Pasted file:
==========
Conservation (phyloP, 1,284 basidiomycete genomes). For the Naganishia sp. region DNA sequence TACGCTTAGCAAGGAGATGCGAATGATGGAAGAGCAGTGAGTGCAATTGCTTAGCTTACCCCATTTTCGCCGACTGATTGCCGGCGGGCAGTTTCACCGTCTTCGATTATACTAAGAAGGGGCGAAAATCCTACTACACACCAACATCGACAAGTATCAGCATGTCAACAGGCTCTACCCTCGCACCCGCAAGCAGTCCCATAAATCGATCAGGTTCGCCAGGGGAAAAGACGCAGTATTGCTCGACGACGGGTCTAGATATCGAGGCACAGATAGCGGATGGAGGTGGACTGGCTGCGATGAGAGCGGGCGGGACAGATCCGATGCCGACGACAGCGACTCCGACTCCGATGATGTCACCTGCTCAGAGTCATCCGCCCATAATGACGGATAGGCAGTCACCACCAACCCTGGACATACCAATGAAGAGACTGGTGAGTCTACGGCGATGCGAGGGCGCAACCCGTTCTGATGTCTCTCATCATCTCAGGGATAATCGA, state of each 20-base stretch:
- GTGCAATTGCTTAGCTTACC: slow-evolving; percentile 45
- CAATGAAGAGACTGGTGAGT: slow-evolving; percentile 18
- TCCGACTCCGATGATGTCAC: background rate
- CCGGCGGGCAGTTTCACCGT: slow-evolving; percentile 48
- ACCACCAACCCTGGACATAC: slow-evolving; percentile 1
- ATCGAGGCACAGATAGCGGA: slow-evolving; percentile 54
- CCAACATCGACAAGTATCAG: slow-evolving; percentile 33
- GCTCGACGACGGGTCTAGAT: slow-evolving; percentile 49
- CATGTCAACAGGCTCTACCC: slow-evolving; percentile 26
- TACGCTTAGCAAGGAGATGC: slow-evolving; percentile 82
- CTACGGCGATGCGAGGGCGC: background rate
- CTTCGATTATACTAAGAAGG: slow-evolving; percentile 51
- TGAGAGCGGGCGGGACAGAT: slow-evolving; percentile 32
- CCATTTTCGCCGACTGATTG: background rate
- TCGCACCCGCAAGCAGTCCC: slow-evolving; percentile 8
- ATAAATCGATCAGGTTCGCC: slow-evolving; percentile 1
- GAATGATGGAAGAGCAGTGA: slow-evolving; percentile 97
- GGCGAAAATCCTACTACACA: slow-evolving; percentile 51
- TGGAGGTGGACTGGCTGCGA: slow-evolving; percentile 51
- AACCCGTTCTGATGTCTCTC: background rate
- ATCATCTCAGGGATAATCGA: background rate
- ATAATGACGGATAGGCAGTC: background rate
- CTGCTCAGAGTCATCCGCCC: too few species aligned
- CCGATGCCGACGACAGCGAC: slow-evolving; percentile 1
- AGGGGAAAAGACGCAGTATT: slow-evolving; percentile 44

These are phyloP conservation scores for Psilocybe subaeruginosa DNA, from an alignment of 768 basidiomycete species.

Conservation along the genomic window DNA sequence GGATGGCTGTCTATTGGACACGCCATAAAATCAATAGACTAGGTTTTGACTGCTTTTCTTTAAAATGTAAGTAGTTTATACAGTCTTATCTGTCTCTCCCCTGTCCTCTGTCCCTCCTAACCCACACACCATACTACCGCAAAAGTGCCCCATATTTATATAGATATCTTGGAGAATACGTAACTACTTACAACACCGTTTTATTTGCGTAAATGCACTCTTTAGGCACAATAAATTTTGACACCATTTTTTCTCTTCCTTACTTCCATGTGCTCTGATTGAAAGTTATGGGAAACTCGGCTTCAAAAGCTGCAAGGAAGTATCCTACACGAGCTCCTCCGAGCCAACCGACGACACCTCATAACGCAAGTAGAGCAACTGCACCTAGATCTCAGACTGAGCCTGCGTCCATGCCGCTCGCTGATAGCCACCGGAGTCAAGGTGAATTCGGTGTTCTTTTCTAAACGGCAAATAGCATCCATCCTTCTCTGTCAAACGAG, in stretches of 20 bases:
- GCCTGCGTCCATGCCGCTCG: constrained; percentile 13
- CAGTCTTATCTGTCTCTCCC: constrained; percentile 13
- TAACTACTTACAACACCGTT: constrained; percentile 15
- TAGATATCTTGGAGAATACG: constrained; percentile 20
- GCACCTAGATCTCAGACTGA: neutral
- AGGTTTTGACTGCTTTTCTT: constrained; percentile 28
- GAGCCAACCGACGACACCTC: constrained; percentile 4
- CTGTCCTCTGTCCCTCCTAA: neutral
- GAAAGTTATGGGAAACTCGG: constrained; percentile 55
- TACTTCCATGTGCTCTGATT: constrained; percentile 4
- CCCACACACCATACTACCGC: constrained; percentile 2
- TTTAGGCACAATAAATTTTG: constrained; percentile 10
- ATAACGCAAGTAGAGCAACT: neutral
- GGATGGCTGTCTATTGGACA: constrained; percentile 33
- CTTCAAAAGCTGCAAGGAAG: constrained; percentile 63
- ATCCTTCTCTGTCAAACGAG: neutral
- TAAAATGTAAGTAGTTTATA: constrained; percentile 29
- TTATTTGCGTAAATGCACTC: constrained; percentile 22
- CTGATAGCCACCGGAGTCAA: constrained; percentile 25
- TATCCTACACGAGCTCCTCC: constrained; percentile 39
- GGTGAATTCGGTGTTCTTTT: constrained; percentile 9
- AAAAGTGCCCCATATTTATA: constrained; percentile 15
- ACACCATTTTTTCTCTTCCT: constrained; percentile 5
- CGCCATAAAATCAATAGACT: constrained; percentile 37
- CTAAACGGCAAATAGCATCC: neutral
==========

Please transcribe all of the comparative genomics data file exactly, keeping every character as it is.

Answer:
Conservation (phyloP, 1,284 basidiomycete genomes). For the Naganishia sp. region DNA sequence TACGCTTAGCAAGGAGATGCGAATGATGGAAGAGCAGTGAGTGCAATTGCTTAGCTTACCCCATTTTCGCCGACTGATTGCCGGCGGGCAGTTTCACCGTCTTCGATTATACTAAGAAGGGGCGAAAATCCTACTACACACCAACATCGACAAGTATCAGCATGTCAACAGGCTCTACCCTCGCACCCGCAAGCAGTCCCATAAATCGATCAGGTTCGCCAGGGGAAAAGACGCAGTATTGCTCGACGACGGGTCTAGATATCGAGGCACAGATAGCGGATGGAGGTGGACTGGCTGCGATGAGAGCGGGCGGGACAGATCCGATGCCGACGACAGCGACTCCGACTCCGATGATGTCACCTGCTCAGAGTCATCCGCCCATAATGACGGATAGGCAGTCACCACCAACCCTGGACATACCAATGAAGAGACTGGTGAGTCTACGGCGATGCGAGGGCGCAACCCGTTCTGATGTCTCTCATCATCTCAGGGATAATCGA, state of each 20-base stretch:
- GTGCAATTGCTTAGCTTACC: slow-evolving; percentile 45
- CAATGAAGAGACTGGTGAGT: slow-evolving; percentile 18
- TCCGACTCCGATGATGTCAC: background rate
- CCGGCGGGCAGTTTCACCGT: slow-evolving; percentile 48
- ACCACCAACCCTGGACATAC: slow-evolving; percentile 1
- ATCGAGGCACAGATAGCGGA: slow-evolving; percentile 54
- CCAACATCGACAAGTATCAG: slow-evolving; percentile 33
- GCTCGACGACGGGTCTAGAT: slow-evolving; percentile 49
- CATGTCAACAGGCTCTACCC: slow-evolving; percentile 26
- TACGCTTAGCAAGGAGATGC: slow-evolving; percentile 82
- CTACGGCGATGCGAGGGCGC: background rate
- CTTCGATTATACTAAGAAGG: slow-evolving; percentile 51
- TGAGAGCGGGCGGGACAGAT: slow-evolving; percentile 32
- CCATTTTCGCCGACTGATTG: background rate
- TCGCACCCGCAAGCAGTCCC: slow-evolving; percentile 8
- ATAAATCGATCAGGTTCGCC: slow-evolving; percentile 1
- GAATGATGGAAGAGCAGTGA: slow-evolving; percentile 97
- GGCGAAAATCCTACTACACA: slow-evolving; percentile 51
- TGGAGGTGGACTGGCTGCGA: slow-evolving; percentile 51
- AACCCGTTCTGATGTCTCTC: background rate
- ATCATCTCAGGGATAATCGA: background rate
- ATAATGACGGATAGGCAGTC: background rate
- CTGCTCAGAGTCATCCGCCC: too few species aligned
- CCGATGCCGACGACAGCGAC: slow-evolving; percentile 1
- AGGGGAAAAGACGCAGTATT: slow-evolving; percentile 44

These are phyloP conservation scores for Psilocybe subaeruginosa DNA, from an alignment of 768 basidiomycete species.

Conservation along the genomic window DNA sequence GGATGGCTGTCTATTGGACACGCCATAAAATCAATAGACTAGGTTTTGACTGCTTTTCTTTAAAATGTAAGTAGTTTATACAGTCTTATCTGTCTCTCCCCTGTCCTCTGTCCCTCCTAACCCACACACCATACTACCGCAAAAGTGCCCCATATTTATATAGATATCTTGGAGAATACGTAACTACTTACAACACCGTTTTATTTGCGTAAATGCACTCTTTAGGCACAATAAATTTTGACACCATTTTTTCTCTTCCTTACTTCCATGTGCTCTGATTGAAAGTTATGGGAAACTCGGCTTCAAAAGCTGCAAGGAAGTATCCTACACGAGCTCCTCCGAGCCAACCGACGACACCTCATAACGCAAGTAGAGCAACTGCACCTAGATCTCAGACTGAGCCTGCGTCCATGCCGCTCGCTGATAGCCACCGGAGTCAAGGTGAATTCGGTGTTCTTTTCTAAACGGCAAATAGCATCCATCCTTCTCTGTCAAACGAG, in stretches of 20 bases:
- GCCTGCGTCCATGCCGCTCG: constrained; percentile 13
- CAGTCTTATCTGTCTCTCCC: constrained; percentile 13
- TAACTACTTACAACACCGTT: constrained; percentile 15
- TAGATATCTTGGAGAATACG: constrained; percentile 20
- GCACCTAGATCTCAGACTGA: neutral
- AGGTTTTGACTGCTTTTCTT: constrained; percentile 28
- GAGCCAACCGACGACACCTC: constrained; percentile 4
- CTGTCCTCTGTCCCTCCTAA: neutral
- GAAAGTTATGGGAAACTCGG: constrained; percentile 55
- TACTTCCATGTGCTCTGATT: constrained; percentile 4
- CCCACACACCATACTACCGC: constrained; percentile 2
- TTTAGGCACAATAAATTTTG: constrained; percentile 10
- ATAACGCAAGTAGAGCAACT: neutral
- GGATGGCTGTCTATTGGACA: constrained; percentile 33
- CTTCAAAAGCTGCAAGGAAG: constrained; percentile 63
- ATCCTTCTCTGTCAAACGAG: neutral
- TAAAATGTAAGTAGTTTATA: constrained; percentile 29
- TTATTTGCGTAAATGCACTC: constrained; percentile 22
- CTGATAGCCACCGGAGTCAA: constrained; percentile 25
- TATCCTACACGAGCTCCTCC: constrained; percentile 39
- GGTGAATTCGGTGTTCTTTT: constrained; percentile 9
- AAAAGTGCCCCATATTTATA: constrained; percentile 15
- ACACCATTTTTTCTCTTCCT: constrained; percentile 5
- CGCCATAAAATCAATAGACT: constrained; percentile 37
- CTAAACGGCAAATAGCATCC: neutral